Other findings show that 30 percent of black students scored at, above, or below grade level in math, an improvement from last year. However, out of that 30 percent, 17 percent of black students with names like Jamal or LaShawn made no improvement from last year and out of that 17 percent, 16 percent of students with names like Jamal or LaShawn who listened to their iPod and talked on their cell phone during classtime despite repeated suggestions from the white teacher to turn them off or get the fuck out of class scored below the national average. From that 16 percent, 15 percent of students named LaShawn or Jamal who listened to their iPod and talked on their cell phone during class and either got knocked up if they were a LaShawn or shot some kid in the face if they were a Jamal did not even take the standardized test.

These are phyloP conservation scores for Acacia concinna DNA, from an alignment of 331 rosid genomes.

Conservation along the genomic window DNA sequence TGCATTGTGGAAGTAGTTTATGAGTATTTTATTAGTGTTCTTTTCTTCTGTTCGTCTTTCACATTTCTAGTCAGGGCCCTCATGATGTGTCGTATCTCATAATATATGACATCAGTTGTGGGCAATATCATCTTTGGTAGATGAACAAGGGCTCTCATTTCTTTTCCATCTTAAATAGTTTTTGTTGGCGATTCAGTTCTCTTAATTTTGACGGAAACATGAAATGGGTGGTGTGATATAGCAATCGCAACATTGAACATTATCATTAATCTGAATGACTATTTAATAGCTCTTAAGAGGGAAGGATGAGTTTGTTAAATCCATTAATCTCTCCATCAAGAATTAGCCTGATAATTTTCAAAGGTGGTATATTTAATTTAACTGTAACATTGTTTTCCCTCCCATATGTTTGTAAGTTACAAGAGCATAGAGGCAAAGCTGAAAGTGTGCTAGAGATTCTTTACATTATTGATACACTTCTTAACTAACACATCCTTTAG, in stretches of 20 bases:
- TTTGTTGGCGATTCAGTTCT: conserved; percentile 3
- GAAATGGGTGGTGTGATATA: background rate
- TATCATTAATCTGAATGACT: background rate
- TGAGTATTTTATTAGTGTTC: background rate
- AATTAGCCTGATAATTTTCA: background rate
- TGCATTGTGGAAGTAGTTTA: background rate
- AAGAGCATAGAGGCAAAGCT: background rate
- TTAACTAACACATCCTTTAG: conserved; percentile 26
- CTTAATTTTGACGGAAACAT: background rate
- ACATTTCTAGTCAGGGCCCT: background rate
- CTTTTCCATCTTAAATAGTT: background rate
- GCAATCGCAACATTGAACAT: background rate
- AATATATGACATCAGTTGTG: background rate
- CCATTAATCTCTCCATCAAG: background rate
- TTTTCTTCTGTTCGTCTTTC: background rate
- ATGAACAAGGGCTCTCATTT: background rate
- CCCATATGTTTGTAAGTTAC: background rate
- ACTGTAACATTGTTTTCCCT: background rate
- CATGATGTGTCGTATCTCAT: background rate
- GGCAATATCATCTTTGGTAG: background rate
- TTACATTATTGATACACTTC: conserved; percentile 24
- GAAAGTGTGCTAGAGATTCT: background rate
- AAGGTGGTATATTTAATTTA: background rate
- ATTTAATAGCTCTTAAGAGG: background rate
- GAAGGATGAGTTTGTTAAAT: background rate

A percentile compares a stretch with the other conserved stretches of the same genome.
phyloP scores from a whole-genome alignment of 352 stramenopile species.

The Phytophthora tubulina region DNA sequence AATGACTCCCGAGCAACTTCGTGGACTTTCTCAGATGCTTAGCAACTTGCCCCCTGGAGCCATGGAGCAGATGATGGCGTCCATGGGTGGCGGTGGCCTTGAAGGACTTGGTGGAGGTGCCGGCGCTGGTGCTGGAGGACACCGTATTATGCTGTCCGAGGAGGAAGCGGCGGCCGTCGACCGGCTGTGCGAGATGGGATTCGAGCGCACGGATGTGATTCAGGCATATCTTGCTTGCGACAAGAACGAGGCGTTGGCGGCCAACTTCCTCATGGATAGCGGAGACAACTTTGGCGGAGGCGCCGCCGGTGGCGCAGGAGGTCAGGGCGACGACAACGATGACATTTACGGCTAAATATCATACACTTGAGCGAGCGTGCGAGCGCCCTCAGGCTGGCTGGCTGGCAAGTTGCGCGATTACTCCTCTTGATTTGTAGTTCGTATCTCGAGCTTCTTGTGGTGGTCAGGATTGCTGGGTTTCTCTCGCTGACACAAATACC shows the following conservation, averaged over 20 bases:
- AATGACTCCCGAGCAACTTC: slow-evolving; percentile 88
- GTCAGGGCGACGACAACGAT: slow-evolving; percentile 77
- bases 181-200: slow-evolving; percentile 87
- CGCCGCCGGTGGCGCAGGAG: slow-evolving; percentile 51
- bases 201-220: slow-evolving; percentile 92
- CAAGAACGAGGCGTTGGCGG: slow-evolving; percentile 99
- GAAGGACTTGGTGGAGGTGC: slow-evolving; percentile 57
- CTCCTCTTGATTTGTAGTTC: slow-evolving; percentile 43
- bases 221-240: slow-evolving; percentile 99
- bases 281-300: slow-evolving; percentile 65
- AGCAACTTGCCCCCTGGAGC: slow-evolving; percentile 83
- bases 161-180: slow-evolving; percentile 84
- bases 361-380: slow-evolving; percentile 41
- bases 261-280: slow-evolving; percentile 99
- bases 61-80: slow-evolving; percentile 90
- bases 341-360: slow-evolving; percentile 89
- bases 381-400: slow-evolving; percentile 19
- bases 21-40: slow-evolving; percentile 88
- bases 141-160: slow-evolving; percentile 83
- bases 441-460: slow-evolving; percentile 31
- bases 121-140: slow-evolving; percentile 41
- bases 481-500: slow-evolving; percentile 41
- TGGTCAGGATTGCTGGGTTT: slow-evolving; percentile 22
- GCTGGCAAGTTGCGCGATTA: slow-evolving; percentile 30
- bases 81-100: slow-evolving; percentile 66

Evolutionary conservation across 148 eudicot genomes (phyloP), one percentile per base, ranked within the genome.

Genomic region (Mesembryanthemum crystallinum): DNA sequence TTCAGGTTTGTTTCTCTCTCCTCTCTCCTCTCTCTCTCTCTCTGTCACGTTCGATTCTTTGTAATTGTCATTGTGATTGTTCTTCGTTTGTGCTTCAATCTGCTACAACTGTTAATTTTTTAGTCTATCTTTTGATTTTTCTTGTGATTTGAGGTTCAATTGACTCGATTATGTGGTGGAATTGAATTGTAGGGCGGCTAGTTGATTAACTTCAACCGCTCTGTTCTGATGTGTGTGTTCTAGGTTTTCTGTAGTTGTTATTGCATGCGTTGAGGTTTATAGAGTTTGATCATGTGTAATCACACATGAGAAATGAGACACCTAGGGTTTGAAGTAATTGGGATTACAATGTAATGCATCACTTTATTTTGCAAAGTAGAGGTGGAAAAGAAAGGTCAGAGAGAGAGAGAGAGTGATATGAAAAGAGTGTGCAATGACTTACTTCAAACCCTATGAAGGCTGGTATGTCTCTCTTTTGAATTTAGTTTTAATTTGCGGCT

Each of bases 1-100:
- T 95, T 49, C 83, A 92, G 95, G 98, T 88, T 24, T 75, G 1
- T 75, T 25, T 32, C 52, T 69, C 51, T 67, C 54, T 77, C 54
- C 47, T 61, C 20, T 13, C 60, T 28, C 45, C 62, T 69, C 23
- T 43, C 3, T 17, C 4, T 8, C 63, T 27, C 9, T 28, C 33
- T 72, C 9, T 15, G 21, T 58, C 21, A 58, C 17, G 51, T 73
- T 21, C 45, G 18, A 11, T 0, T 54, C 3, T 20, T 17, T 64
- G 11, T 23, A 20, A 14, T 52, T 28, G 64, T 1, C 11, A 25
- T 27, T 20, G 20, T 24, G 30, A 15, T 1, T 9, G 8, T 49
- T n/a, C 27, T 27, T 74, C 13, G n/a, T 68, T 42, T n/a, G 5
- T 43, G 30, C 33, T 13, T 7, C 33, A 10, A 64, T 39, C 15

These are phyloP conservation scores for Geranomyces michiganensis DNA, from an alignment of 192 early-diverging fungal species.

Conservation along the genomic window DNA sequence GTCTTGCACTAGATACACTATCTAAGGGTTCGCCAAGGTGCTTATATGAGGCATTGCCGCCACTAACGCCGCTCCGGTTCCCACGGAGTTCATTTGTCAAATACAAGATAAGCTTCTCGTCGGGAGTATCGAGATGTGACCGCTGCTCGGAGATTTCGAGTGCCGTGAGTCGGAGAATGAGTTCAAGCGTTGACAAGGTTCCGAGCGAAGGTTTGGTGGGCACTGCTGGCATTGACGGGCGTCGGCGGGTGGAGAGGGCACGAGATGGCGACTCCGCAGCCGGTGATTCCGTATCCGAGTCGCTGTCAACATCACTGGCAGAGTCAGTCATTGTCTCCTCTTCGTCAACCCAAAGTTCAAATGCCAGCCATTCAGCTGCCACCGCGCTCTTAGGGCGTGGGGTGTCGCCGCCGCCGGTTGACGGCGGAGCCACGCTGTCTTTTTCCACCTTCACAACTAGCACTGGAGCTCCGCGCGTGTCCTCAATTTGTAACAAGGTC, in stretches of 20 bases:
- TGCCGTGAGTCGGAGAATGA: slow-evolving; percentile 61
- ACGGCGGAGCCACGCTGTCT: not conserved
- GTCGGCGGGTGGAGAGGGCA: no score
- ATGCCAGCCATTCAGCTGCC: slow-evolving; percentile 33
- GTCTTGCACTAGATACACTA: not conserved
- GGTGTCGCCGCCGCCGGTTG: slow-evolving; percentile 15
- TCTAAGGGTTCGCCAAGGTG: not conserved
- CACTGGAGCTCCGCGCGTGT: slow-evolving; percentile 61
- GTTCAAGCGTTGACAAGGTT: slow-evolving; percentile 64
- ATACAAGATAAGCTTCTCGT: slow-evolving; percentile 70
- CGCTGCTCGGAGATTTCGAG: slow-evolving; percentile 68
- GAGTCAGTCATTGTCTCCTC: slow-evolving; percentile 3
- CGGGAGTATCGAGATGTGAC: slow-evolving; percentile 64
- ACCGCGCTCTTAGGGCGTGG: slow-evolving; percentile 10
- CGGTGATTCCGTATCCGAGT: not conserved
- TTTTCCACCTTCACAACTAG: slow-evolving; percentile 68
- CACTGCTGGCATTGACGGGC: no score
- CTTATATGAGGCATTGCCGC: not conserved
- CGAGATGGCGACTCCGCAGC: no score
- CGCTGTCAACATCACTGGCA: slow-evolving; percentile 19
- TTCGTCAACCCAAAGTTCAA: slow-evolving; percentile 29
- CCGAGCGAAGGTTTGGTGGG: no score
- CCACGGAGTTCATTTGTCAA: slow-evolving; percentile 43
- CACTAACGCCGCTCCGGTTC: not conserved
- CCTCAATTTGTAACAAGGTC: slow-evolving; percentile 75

"The message is clear," says O'Connell, "If you're black, named Jamal or LaShawn, and you listen to your iPod or talk on your cell phone and either get knocked up or shoot somebody and don't show up to take the standardized test--you've already got five strikes against you. And the rules of baseball say three and you're out."
The results also show that children who grow up in households or communities where everything is blamed on white Americans fare poorly in 10th grade history and social science, while schools promoting a feelings and opinions curriculum did not produce as many passing students as schools with a fact-based curriculum. Other findings show that schools that emphasized ethnic and gender-based humanities courses produced little to no students who knew what and when a William Beethoven or Ludwig Van Shakespeare was or is. However, some experts like Timmy Truth, a reporter for the Revolutionicle, believe that racism is the reason for the ethnic and gender-based humanities courses in the first place. Many scholars blame "systemic" racism--a new form of racism discovered in the subatomic structure of the known universe sometime after the passage of the Civil Rights Act of 1964.